The EB-5 immigration investment program has been on a bumpy path to recovery after Congress reinstated the program nearly 18 months ago. But industry participants are optimistic about the runway ahead due to pent-up demand from international investors along with developers that are searching for alternative financing sources in a more capital-constrained market.
EB-5 is an incentive program for foreign investment into the U.S. that trades green cards for capital. Its supporters have long touted it as an important economic stimulus tool for economic development and job creation. With a minimum investment amount of $800,000, the program has historically generated billions in funding annually issuing around 10,000 visas per year. According to estimates from the industry trade association, IIUSA, at least $834 million has been generated through the EB-5 program in the first half of fiscal year 2023 alone. This capital is used to finance commercial real estate and infrastructure development.
Congress has been debating program reforms for years, and the inability to come to terms resulted in a failure to renew funding for the program. The sunsetting of the EB-5 regional center program in June 2021 left operators in limbo for several months. The program was eventually reinstated in March 2022 as part of the EB-5 Reform and Integrity Act.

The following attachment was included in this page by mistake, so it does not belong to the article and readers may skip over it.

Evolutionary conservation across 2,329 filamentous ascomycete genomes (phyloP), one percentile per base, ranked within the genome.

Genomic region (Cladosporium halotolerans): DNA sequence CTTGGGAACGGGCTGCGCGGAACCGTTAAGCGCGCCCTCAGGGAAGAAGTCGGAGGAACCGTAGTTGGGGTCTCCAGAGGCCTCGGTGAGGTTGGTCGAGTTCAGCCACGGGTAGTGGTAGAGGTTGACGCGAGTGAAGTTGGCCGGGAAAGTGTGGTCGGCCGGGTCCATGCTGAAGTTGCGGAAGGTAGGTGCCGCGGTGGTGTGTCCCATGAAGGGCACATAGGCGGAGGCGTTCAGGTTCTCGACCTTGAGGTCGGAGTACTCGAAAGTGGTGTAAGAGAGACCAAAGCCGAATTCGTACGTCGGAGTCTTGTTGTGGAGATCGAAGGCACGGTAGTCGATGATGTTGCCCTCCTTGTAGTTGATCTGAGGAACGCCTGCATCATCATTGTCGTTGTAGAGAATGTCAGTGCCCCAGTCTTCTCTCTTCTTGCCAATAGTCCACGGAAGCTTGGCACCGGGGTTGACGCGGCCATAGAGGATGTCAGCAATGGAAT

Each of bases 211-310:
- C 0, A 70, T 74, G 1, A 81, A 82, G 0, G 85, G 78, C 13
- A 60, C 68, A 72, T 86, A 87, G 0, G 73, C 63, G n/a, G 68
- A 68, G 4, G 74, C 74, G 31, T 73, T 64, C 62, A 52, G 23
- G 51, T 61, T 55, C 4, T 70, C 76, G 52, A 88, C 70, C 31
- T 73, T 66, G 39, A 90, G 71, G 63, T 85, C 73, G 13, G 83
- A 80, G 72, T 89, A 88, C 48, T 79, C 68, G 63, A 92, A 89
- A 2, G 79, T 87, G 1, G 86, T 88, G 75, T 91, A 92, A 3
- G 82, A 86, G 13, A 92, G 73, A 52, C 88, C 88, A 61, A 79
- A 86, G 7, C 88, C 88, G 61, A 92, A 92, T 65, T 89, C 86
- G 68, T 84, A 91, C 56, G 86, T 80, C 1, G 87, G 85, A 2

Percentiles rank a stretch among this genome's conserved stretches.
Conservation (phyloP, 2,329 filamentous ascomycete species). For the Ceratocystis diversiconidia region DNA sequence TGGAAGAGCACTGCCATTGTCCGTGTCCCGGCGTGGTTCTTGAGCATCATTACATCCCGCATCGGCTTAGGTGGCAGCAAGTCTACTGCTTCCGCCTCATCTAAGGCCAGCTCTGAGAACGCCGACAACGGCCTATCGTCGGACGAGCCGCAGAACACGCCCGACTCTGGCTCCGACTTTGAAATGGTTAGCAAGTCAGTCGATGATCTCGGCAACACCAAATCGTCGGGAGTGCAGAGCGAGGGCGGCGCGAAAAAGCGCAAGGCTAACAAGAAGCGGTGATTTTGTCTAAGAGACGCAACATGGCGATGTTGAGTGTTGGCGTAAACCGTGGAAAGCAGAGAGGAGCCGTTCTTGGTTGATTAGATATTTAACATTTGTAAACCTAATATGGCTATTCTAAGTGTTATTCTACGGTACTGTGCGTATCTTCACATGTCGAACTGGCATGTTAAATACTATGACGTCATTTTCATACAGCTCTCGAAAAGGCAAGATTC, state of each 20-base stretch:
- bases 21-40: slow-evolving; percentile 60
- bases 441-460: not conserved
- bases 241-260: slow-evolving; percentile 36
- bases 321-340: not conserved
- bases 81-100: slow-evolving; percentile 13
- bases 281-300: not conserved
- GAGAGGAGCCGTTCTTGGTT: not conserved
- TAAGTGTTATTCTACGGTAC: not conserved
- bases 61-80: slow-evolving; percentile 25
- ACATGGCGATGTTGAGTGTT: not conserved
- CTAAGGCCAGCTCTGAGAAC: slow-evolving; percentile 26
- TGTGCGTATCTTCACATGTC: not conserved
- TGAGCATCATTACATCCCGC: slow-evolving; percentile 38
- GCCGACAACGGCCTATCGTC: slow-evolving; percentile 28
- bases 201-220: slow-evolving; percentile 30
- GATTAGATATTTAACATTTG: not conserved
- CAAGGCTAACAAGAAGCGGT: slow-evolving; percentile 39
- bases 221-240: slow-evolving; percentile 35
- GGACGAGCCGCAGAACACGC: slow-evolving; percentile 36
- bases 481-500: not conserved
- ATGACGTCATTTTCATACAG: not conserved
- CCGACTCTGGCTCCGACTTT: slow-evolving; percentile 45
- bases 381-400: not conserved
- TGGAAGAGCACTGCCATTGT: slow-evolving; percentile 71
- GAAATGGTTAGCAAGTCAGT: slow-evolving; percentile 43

“I would say the program is recovering and gaining momentum, while still being cautious,” said Jill Jones, senior director and general counsel at JTC, a global professional services business. The reinstatement of the program was by no means a flip of the switch back to the “on” position. Although reforms were generally welcomed by the industry, it also produced some speed bumps to reopening the program. “The biggest roadblock we face today is uncertainty. There are so many things that lack clarity on how they should be implemented that people aren’t 100% sure of how to proceed,” Jones said.
Another big speedbump was that the U.S. Citizen and Immigration Services (USCIS), which is in charge of administering the EB-5 program, interpreted the new legislation as requiring the reauthorization of hundreds of existing EB-5 regional centers. The industry pushed back with a lawsuit that was eventually settled in favor of regional centers in September 2022. “Once that settlement happened, it was a race out the door,” said Christine Chen, chief operating officer at CanAm Enterprises, a leading EB-5 regional center operator.
Although the reinstatement of the program has run into delays due to the learning curve around new rules, there also are some strong tailwinds that have unleashed tremendous pent-up demand. Notably, the Integrity and Reform Act created new categories with fresh set-asides or allocations of visas for applicants. Those categories include qualifying projects in rural areas, designated high employment areas and infrastructure projects. Effectively, what that means is that individuals that invest into those areas get priority processing of their EB-5 visa applications, noted Ronald Fieldstone, and EB-5 expert and partner at Saul Ewing LLP.